Here is a draft proposal for an article I intend to submit shortly to the Originalist Works-in-Progress Conference held at the University of San Diego. This proposal builds on a series of blog posts. All comments are much appreciated.
The word “citizen” is used in the original Constitution in three different locations. It is used to set the qualifications for serving in the House of Representatives, the Senate, and the Presidency. Second, it is used in Article III to spell out the requirements for diversity jurisdiction. Third, Article IV limits the entitlement of “all Privileges and Immunities” to citizens. While the Article III and Article IV referents to citizenship relate to state citizenship—which was defined in many cases by state law—Article I and Article II invoke citizenship “of the United States,” a term heretofore that lacked a meaning.
An obvious question arises. Who was a “citizen” of the United States in 1789 when the Constitution was ratified? How was citizenship of the United States determined in 1789? When did United States citizenship begin? These are questions that modern scholars seemed to have entirely overlooked. Yet, these are a question that the Framers of our Constitution, early members of Congress, and the United States Supreme Court confronted. Viewing these questions through a semantic originalism lens reveals that the understanding of citizenship in those early years possessed a meaning that has seemingly been lost to the ages.
There are a few possible candidates to mark the beginning of United States citizenship: July 4, 1776, when the Declaration of Independence was signed; March 1, 1781 when the Articles of Confederation were ratified; September 3, 1783 when the Treaty of Paris was signed; January 14, 1784, when the Treaty of Paris was ratified by the Congress of the Confederation; September 17, 1787, when the delegates to the Constitutional Convention signed the Constitution; and June 21, 1788, when New Hampshire became the ninth, and final state needed in order to ratify the Constitution.
The First Congress held its initial meeting on March 4, 1789 at Federal Hall in New York City. Assuming that members of the Senate met the requisite citizenship requirement—although there was a prominent challenge to the qualifications of one member of the House—simple arithmetic seems to rule out all but one of these possibilities. If a Senator would have needed to have “been nine Years a Citizen of the United States” on March 4, 1789, that would require that the Senator would have needed to be a Citizen of the United States on March 4, 1780. This date precedes all of the relevant dates, other that the Declaration of Independence. Fortunately for lawyers—who are notoriously poor at math—we are left with a historical record that helps to resolve this inquiry much more decisively.
The evidence for this historical enigma is to be found in four different historical fonts. First, Enlightenment era philosophies, as well as state laws on notions of citizenship help to fill in the gaps in our understanding of original citizenship. Second, though opaque, remarks made during the Constitutional Convention intimate and sketch a portrait of how the Framers treated Citizenship of the United States. Third, because the House is the “Judge of the Elections, Returns, and Qualifications of its own Members,” early records of contested elections in the House help to explicate the contours of the original understanding of America citizenship. Fourth, in several early Supreme Court cases, the Justices considered this question to determine when citizenship should have begun. From this record, a picture emerges—as originally understood, American citizenship began not with the ratification of the Constitution, not with the ratification of the Articles of Confederation, not with the signing of the Treaty of Paris, but in Philadelphia on July 4, 1776 with the signing of the Declaration of Independence. The Declaration of Independence conferred citizenship—a positive political right—and the founding generation seemed to understand this concept.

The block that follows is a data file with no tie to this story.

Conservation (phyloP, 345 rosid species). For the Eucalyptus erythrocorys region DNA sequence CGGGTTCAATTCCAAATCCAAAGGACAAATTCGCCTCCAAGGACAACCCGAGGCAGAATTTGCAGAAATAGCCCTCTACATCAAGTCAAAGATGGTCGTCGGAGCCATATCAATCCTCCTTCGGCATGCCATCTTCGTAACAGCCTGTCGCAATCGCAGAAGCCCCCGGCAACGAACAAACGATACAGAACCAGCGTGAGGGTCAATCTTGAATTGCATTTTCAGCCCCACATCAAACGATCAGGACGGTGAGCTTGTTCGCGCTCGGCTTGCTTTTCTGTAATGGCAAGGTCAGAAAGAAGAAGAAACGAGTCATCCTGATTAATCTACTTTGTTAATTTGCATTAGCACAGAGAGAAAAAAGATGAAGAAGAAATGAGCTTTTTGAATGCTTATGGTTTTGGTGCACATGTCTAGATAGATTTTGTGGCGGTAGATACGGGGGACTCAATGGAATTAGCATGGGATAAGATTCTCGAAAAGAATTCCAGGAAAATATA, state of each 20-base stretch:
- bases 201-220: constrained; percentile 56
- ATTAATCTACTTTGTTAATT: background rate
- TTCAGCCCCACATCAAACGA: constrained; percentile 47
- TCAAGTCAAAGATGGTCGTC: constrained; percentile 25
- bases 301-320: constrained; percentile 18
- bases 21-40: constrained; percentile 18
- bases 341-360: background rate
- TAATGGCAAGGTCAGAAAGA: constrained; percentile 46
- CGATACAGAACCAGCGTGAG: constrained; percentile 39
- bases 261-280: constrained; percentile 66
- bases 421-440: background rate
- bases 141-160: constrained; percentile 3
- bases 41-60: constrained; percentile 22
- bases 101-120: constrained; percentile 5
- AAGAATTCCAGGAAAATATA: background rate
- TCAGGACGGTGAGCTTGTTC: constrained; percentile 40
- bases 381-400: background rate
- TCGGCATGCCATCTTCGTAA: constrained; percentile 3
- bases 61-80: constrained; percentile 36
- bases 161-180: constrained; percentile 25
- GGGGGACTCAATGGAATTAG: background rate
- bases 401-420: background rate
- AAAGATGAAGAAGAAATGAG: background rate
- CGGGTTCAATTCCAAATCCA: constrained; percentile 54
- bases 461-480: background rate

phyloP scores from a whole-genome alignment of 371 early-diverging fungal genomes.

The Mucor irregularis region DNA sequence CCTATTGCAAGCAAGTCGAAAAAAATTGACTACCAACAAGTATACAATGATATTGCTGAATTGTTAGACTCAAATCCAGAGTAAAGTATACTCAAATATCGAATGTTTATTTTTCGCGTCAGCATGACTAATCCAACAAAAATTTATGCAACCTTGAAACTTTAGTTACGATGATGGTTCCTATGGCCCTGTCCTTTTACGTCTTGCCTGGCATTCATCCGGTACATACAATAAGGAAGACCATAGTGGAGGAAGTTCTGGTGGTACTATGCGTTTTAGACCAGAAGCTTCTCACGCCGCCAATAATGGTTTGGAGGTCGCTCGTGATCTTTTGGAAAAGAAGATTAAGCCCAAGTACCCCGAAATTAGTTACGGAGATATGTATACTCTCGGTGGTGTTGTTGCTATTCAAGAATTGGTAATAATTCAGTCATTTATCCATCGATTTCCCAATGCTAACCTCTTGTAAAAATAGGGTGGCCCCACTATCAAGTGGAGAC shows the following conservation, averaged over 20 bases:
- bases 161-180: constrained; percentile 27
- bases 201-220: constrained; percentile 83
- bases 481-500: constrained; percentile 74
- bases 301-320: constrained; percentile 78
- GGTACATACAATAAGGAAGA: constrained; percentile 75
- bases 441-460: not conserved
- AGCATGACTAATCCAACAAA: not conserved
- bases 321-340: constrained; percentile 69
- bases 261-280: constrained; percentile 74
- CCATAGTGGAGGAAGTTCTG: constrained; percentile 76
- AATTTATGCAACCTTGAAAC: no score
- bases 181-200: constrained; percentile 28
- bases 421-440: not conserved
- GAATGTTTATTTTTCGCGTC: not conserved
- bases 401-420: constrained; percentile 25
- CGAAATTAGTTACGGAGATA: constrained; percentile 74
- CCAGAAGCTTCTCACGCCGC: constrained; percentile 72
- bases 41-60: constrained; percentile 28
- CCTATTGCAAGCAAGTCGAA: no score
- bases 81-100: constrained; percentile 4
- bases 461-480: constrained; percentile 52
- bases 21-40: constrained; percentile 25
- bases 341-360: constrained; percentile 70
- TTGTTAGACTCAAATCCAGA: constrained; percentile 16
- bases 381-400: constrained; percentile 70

Does the Declaration of Independence carry the force of law? The conventional answer is clearly no. For over a Century, the Supreme Court has held that while the Declaration of Independence “may not have the force of organic law, or be made the basis of judicial decision as to the limits of right and duty . . . it is always safe to read the letter of the Constitution in the spirit of the Declaration of Independence.” Justice Kagan reaffirmed this reasoning during her confirmation hearing in an exchange with Senator Coburn, remarking that the Declaration of Independence lacks the force of law. So does July 4, 1776 and the Declaration of Independence have the force of law? Yes—at least with respect to notions of “citizenship.”
With this observation, over a century of Supreme Court jurisprudence finding that the Declaration of Independence has no force of law seems doubtful, at least with respect to citizenship. Additionally, if the Declaration of Independence was understood to confer the right of Citizenship, what other rights did it give to “We the People?” Based on this refined understanding, this article will further explore abolitionist thought—from Frederick Douglass and Lysander Spooner among others—that relied on the Declaration of Independence to promote a promise of equality of citizenship for all.
Though the answers to these queries has been lost to the sands of time, and stare decisis likely precludes any meaningful change in our laws, this article aims to answer whether the Declaration of Independence, as understood at the time of the framing of the Constitution, had the force of law.